• The Government to give public funding at the 80 percent plus qualified teacher rate to centres that have 70 percent qualified teachers and quadruple the number of discretionary hours that a centre does not have to reach the staffing threshold and still be funded at the top rate. 

In other words, the ECC prefers cheap migrant labour over providing great workplaces for staff and supporting kiwi teachers to be paid a fair wage that reflects their value, training and experience.  

The ECC is not saying yes to government implementing a.s.a.p Labour's election promises to regulate for 80% qualified teachers and fund for 100% within the minimum adult-child ratio requirement. 

The ECC wants at least the same level of taxpayer funding for centres as is now, but with fewer qualified ECE teachers and lower quality staffing. 

On 1 November the ECC's chief executive said on TVNZ's Breakfast Show that the lobby group also wants the adult to child requirements relaxed so its centres can employ fewer teachers to children.

It will be hard for the ECC to try to run an argument that education outcomes for children in early childhood centres can be improved by having more teachers who cannot properly speak English and/or te reo Māori, and understand NZ culture and family aspirations.  

Inevitably the quality of care and education for our young children will drop.

Bypassing strict immigration and visa requirements will inevitably see exploitation of people who are truly desperate to do whatever they have to, to get into NZ and get out of the poor/ or authoritarian country they currently live in. The longer this then goes on, making employer profitability dependent on cheap/ compliant/ scared labour, a strategy will develop of laying off kiwi early childhood teachers and simply hiring replacement teachers from overseas.

The ECC has vested self-interests. 

Evolve Education is a relatively new member of the ECC.  Evolve had a fall in profit of 25% this year so the ECC’s staffing strategies support Evolve to turn that fall around.

Kindercare is one of the ECC’s original members and is also a large national chain of childcare centres.  Its owners were behind the formation of the ECC business lobby and remain involved as a life member and through its board/ national executive. It is no secret that the owners of Kindercare are also the owners of the New Zealand Tertiary College. The NZ Tertiary College engages in extensive recruitment of foreign students both for training in NZ, and in its overseas run courses.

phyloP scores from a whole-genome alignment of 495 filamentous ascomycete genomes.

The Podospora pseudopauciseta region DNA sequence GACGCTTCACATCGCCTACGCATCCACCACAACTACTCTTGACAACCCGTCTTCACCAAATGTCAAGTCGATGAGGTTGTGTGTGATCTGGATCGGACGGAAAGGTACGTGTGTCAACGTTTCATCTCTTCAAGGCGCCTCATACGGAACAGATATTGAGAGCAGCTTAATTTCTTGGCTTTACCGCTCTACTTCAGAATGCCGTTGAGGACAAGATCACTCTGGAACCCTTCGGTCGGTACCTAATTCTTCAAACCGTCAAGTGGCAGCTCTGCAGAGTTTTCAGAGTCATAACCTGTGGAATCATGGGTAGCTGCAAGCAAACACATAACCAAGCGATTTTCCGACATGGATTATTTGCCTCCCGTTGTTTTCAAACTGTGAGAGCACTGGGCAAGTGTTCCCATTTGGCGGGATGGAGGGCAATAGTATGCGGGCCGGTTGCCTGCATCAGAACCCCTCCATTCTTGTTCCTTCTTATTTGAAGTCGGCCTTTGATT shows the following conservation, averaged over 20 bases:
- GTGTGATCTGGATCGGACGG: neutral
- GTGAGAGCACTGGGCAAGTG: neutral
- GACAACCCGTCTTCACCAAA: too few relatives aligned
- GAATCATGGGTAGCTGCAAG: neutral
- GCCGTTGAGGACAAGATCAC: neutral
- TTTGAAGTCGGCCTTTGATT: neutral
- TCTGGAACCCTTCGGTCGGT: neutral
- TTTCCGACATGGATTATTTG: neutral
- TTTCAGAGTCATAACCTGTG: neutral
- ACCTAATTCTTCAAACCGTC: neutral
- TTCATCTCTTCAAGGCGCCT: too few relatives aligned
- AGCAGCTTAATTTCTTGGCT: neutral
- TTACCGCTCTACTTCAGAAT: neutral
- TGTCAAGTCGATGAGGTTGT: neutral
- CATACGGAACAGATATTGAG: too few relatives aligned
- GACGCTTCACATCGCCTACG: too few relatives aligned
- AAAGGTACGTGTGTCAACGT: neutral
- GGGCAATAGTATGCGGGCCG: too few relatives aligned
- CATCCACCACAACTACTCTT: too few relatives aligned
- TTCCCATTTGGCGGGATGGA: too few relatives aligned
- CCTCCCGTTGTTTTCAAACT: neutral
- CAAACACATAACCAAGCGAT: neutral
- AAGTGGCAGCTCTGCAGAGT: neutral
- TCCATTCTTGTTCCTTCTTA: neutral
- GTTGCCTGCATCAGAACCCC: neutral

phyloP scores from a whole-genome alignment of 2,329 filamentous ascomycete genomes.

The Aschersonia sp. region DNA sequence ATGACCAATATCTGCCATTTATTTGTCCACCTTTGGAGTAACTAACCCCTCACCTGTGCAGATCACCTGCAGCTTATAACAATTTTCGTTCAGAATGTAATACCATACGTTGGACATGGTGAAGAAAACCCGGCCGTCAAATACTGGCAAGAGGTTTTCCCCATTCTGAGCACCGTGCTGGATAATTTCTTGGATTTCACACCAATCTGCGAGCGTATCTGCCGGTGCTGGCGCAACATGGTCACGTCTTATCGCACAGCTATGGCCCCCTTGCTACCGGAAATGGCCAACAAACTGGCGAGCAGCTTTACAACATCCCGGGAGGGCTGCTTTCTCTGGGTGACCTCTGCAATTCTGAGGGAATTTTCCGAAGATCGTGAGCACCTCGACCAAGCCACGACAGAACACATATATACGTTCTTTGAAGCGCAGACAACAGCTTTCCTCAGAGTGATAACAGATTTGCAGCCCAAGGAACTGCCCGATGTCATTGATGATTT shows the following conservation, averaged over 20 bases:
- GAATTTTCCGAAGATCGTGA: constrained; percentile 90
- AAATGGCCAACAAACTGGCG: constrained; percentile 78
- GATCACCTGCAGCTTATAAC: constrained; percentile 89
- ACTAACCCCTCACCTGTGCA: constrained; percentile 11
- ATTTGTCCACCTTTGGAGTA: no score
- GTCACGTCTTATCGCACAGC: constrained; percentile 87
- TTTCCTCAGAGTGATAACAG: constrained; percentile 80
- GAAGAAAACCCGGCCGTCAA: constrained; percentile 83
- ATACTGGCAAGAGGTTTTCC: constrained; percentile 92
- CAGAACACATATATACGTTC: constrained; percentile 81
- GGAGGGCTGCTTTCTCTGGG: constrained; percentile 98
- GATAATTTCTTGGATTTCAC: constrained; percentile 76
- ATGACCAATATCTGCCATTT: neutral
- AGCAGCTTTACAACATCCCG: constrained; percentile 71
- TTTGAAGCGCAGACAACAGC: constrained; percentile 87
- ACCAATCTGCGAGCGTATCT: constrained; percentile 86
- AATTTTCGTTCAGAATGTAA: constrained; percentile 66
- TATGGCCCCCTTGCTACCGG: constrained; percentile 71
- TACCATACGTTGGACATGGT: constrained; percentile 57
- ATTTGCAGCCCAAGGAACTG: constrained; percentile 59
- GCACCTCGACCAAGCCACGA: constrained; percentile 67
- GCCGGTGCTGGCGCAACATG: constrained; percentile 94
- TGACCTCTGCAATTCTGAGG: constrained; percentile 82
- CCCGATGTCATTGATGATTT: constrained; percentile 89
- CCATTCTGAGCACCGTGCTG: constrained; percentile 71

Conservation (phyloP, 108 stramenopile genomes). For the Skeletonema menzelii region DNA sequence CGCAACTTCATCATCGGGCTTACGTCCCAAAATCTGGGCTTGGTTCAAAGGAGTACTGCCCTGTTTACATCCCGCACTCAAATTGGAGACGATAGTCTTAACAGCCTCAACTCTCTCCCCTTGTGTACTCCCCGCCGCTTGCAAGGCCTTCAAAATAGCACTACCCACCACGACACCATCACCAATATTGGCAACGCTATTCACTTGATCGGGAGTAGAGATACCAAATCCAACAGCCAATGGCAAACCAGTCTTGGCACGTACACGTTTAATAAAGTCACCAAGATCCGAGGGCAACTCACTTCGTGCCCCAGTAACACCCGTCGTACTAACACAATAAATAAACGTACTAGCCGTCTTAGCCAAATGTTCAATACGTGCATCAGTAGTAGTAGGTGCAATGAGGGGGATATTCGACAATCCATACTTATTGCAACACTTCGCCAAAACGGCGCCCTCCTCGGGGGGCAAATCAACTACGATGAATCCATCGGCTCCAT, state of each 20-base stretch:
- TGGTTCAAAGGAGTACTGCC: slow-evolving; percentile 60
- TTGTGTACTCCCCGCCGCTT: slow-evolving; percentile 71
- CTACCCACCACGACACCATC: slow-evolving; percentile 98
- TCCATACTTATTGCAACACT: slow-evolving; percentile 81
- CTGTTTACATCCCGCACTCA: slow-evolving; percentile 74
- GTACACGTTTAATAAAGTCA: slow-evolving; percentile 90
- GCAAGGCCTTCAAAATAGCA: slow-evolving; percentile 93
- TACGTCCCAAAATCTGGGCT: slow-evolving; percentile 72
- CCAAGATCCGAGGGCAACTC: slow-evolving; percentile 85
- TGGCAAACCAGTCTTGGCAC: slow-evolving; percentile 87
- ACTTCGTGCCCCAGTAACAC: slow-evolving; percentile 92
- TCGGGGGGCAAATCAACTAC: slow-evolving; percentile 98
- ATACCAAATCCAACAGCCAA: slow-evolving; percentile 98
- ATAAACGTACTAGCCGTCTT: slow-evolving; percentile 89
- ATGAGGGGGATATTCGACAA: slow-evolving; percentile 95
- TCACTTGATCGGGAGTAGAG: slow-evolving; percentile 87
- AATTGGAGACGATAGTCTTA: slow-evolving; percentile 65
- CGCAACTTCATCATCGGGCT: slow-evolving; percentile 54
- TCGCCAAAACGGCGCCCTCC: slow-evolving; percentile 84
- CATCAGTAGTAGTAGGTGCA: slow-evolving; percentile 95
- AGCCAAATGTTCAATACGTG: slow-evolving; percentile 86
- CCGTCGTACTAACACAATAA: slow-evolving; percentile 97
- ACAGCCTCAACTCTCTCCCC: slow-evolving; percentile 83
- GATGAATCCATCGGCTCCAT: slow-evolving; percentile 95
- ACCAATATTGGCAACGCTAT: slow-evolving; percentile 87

Training students in India   Recruiting international students

Read more

"Saying goodbye to election promises of funding for 100% qualified teachers" - Ministry of Education lends it support to keep teacher wages down

The current bargaining position for ECE teachers - At present teachers are recommended to smile and walk away i.e. don't settle for low pay or an unsatisfactory work environment (though the union and some service providers tell teachers to self-sacrifice themselves because the money is not there.  Meanwhile more services are opening and the sector continues to be financially attractive to lawyers and accountants and anyone who would like to open a service).  Should migrants begin to replace kiwi teachers then kiwi teachers will have a zero bargaining position.   

Tips for employers on early childhood teacher retention and recruitment

Quality and minimum licensing standards for early childhood services in NZ